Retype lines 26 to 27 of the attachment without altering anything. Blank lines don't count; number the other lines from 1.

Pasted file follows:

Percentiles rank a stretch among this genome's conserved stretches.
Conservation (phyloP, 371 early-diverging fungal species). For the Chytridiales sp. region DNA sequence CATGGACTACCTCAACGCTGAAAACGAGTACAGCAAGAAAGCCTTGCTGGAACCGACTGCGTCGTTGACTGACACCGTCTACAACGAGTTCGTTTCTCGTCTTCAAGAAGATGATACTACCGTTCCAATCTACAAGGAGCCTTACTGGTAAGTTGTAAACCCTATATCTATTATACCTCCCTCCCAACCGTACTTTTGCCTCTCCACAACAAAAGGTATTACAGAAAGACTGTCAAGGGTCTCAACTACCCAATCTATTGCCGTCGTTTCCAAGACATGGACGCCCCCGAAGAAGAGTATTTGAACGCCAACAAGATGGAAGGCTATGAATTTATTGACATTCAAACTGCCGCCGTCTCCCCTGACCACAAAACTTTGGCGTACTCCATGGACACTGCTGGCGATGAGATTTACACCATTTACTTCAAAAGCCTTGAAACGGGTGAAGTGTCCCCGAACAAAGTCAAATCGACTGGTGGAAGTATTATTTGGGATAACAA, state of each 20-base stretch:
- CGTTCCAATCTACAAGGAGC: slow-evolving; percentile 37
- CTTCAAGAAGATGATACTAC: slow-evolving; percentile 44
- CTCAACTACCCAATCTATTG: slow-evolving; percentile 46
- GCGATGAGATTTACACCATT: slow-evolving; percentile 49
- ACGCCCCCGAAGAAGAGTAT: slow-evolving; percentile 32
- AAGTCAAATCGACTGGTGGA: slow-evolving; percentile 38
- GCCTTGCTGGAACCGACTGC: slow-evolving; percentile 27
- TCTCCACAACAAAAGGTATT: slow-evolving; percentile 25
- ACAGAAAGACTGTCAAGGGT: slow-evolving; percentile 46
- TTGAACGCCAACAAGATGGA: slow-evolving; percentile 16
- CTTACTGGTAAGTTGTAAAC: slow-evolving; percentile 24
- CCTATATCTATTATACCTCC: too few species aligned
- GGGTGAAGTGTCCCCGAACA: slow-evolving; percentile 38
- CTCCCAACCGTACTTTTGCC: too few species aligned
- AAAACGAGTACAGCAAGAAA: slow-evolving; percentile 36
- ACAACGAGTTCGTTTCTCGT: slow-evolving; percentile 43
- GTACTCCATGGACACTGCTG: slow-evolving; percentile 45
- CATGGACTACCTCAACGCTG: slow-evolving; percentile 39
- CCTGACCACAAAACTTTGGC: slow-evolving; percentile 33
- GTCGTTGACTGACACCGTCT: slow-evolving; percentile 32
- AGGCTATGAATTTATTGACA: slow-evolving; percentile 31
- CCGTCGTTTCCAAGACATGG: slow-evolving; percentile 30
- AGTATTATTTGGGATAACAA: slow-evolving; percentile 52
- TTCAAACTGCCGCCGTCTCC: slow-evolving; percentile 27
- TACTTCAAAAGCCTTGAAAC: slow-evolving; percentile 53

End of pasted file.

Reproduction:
- TTCAAACTGCCGCCGTCTCC: slow-evolving; percentile 27
- TACTTCAAAAGCCTTGAAAC: slow-evolving; percentile 53